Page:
Last Updated on February 4, 2021 by Donnell Henderson
Scientific Name: Alectis ciliaris
Also Known As: threadfin trevally, pennant-fish
Legal Size Minimum: 24 inches
Habitat: Tropical waters
All-Tackle Record: 50 lbs, 8oz / 22.9 kg
The African Pompano commonly referred to as the threadfin trevally or pennant-fish, is the biggest and most widely spread fish species belonging to family Carangidae (Jack). The African Pompano are great fighters and powerful swimmers.
This tropical fish species has a laterally compressed, deep body, steeped and rounded head, and metallic coloring.
The African Pompano are found in the world’s tropical waters, with the juveniles inhabiting the ocean’s pelagic zone. The adult African Pompano can be found along the world’s coastlines.
How to Identify an African Pompano
An Adult African Pompano is quite similar in appearance to the other fish species belonging to the genus Alectis. Therefore, separating the three species can be quite tricky for an untrained eye. However, the African Pompano’s young ones are quite easy to identify thanks to their long filamentous anal and dorsal fin tips.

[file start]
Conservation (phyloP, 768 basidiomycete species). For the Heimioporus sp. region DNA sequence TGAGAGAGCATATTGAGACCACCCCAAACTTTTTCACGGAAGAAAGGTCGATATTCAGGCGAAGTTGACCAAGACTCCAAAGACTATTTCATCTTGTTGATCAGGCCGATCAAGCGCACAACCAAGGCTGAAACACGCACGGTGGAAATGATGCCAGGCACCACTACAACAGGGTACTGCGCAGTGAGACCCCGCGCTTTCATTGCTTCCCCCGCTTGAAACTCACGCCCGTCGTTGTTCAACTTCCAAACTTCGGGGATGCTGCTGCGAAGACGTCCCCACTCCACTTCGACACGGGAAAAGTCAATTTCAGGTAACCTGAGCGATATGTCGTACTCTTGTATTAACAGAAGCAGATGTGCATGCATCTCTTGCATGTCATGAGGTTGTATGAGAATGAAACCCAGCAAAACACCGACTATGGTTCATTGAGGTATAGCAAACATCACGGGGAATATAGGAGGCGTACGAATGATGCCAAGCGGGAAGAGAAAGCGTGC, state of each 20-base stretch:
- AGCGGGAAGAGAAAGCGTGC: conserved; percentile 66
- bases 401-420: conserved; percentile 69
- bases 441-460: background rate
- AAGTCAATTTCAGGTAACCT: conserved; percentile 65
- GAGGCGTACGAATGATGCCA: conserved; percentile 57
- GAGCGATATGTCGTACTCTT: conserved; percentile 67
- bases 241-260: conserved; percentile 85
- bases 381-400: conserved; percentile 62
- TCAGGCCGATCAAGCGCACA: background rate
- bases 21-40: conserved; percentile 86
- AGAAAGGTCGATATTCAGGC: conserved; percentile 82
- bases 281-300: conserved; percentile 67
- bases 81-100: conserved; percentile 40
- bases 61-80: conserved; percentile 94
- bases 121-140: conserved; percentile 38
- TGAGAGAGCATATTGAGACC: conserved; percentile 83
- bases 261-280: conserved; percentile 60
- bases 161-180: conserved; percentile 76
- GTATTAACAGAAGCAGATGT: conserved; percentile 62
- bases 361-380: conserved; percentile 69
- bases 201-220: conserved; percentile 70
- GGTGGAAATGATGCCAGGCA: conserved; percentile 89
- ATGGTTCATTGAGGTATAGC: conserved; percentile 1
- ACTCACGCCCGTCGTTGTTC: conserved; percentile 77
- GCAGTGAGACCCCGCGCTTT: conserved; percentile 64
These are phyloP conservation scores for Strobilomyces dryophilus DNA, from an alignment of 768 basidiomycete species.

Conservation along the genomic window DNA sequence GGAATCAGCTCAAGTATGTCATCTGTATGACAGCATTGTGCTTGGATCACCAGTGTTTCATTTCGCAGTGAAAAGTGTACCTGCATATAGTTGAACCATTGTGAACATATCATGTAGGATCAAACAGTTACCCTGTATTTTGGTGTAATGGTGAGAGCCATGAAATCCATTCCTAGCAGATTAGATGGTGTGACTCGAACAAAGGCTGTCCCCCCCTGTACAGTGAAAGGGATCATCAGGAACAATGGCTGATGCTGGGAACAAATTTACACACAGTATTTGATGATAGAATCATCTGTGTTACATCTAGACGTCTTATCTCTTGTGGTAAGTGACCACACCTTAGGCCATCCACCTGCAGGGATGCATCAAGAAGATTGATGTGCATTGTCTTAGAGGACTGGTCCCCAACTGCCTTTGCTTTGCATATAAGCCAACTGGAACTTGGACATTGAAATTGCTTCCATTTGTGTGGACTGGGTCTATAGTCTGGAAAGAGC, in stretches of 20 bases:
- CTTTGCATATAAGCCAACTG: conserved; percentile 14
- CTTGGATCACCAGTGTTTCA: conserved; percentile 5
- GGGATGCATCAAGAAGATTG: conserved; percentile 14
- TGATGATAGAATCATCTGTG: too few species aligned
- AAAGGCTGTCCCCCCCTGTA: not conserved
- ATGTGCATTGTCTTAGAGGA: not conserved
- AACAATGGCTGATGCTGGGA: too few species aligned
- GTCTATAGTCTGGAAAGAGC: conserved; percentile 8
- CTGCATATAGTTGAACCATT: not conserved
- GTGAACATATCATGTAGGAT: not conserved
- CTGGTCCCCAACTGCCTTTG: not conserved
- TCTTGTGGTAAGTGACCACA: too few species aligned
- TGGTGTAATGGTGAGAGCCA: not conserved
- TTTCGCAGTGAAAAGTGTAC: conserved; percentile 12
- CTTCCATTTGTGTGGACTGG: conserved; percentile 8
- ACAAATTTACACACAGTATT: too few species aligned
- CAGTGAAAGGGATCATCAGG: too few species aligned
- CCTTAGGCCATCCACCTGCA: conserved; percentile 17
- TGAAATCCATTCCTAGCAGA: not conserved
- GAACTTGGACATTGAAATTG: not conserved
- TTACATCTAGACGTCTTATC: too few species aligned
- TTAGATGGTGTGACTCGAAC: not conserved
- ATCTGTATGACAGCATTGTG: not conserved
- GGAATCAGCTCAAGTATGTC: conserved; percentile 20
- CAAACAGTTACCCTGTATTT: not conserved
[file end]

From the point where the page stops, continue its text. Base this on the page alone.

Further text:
This species can be distinguished from the other members of genus Alectis by the low number of gill rakers on their first-gill arch.
The African Pompano’s most striking characteristics are the four to six thread-like rays on the front part of the anal and second dorsal fins. The first 2 of these rays are about four times longer in the juveniles. These long rays tend to erode or disappear as it grows.
This fish’s body undergoes numerous changes as it grows. Juvenile African pompanos start off having short and deep bodies. During this stage, the spines of their dorsal fins are normally visible but not prominent. When they grow to around 14 inches long, their bodies start elongating as they develop, and their foreheads become blunter and steeper.
The bodies of the African Pompano (both adult and young) are compressed, with the rear part of their bodies being triangular in shape. The upper parts of their bodies’ are blue-green to silvery-metallic blue, while their underside is silvery. Their upper shoulders and head are darker than the other parts of their body.